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Development of a point-of-care microfluidic device for Therapeutic Drug Monitoring in cancer treatment (POC-TDM)

Descrizione del progetto

Combinare l’ingegneria microfluidica alle ricerche oncologiche

La chemioterapia è prescritta come trattamento antitumorale nel tentativo di eliminare le cellule cancerogene. Tuttavia, i protocolli per la chemioterapia sono stabiliti con un approccio universale, senza adeguamenti alle differenze tra pazienti nella farmacocinetica dei farmaci. Il progetto POC-TDM, delle azioni Marie Skłodowska-Curie, analizzerà la possibilità di migliorare e personalizzare la chemioterapia. Ad esempio, la mancanza di concentrazione ematica bersaglio conduce a farmacoresistenza e/o a effetti collaterali indesiderati. Pertanto, il monitoraggio dei farmaci terapeutici potrebbe essere determinante per migliorare e personalizzare la chemioterapia. Il progetto propone dunque un nuovo approccio basato su un chip microfluidico per determinare con rapidità le concentrazioni di plasma dei farmaci antitumorali di uso comune. L’innovativo sistema potrebbe migliorare i tassi di sopravvivenza attraverso terapie su misura per il paziente.


Cancer claims almost 10 million lives annually, making it one of the major causes of death around the world. Despite the development of novel drugs and treatment options, the 5-years survival of the most common cancers are still strikingly low. Chemotherapy (CT) is a widely used option to treat malignancies, however CT protocols are established on a “one size fits all” basis and ignore inter-patient differences in drug pharmacokinetics which influence the blood levels of anticancer drugs, therefore leading to improper dosing in 50% of patients. Missing target blood concentration will lead to drug resistance and/or unwanted side effects. Therapeutic Drug Monitoring (TDM) could be the key to improve and personalize CT, however the lack of an affordable point-of-care (POC) method is preventing its introduction to oncology. Mass spectrometry (MS) is the golden standard analytical approach to determine blood drug levels, but the instrument and specialized expertise to operate it are rarely available in the clinical environment. The high volume of blood required for MS analysis is also a challenge, because cancer patients are regularly weakened. Exploiting the strong and specific fluorescence of anthracyclines, the most used CT agents, we propose a radically new microfluidic chip-based approach to rapidly determine plasma concentrations of several widely applied anticancer drugs. Microvolume plasma separation and collection from a drop of blood (>50 ul) will be done with a specifically designed chip, then plasma anthracycline concentration will be measured using a compatible spectrophotometer. The approach will be validated using clinically relevant mouse tumour models and with samples from veterinary cancer patients. This interdisciplinary project, combining microfluidic engineering with cancer research, will introduce a novel POC-TDM system which could change CT treatments and improve survival through patient-tailored therapy.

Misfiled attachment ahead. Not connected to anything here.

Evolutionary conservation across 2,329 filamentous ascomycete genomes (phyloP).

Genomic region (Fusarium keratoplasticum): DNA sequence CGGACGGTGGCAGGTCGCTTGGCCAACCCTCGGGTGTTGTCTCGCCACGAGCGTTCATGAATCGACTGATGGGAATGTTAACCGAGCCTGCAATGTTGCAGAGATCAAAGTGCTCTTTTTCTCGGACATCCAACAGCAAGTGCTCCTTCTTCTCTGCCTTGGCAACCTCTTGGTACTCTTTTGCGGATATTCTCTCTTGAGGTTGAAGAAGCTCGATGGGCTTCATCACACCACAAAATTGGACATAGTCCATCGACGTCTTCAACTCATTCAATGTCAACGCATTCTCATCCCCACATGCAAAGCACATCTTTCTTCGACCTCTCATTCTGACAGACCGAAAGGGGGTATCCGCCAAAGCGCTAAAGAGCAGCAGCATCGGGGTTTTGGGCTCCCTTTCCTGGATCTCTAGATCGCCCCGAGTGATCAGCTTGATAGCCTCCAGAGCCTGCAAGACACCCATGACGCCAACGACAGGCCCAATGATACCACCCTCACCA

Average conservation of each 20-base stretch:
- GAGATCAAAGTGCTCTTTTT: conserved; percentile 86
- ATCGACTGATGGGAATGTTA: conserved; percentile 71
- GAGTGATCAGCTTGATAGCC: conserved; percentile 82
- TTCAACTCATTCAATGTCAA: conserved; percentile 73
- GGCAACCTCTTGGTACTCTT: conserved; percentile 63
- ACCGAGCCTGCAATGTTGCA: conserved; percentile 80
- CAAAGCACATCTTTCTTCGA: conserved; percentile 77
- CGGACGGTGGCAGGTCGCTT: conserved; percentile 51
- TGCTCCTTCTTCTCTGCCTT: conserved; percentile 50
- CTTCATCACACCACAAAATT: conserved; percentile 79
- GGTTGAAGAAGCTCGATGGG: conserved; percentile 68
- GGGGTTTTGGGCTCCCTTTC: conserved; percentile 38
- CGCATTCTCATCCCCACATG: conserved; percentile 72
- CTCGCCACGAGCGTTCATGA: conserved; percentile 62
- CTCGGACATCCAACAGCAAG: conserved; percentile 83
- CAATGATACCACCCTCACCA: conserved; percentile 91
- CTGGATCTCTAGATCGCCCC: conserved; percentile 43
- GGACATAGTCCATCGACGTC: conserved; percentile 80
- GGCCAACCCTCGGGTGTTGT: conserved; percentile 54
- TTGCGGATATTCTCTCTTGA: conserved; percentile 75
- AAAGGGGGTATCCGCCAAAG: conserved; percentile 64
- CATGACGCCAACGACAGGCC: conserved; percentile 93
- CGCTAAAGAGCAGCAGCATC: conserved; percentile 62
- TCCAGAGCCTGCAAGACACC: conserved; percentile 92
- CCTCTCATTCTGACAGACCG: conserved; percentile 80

Meccanismo di finanziamento



Contribution nette de l'UE
€ 157 622,40
Konkoly thege miklos ut 29-33
1121 Budapest

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Közép-Magyarország Budapest Budapest
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Contributo UE
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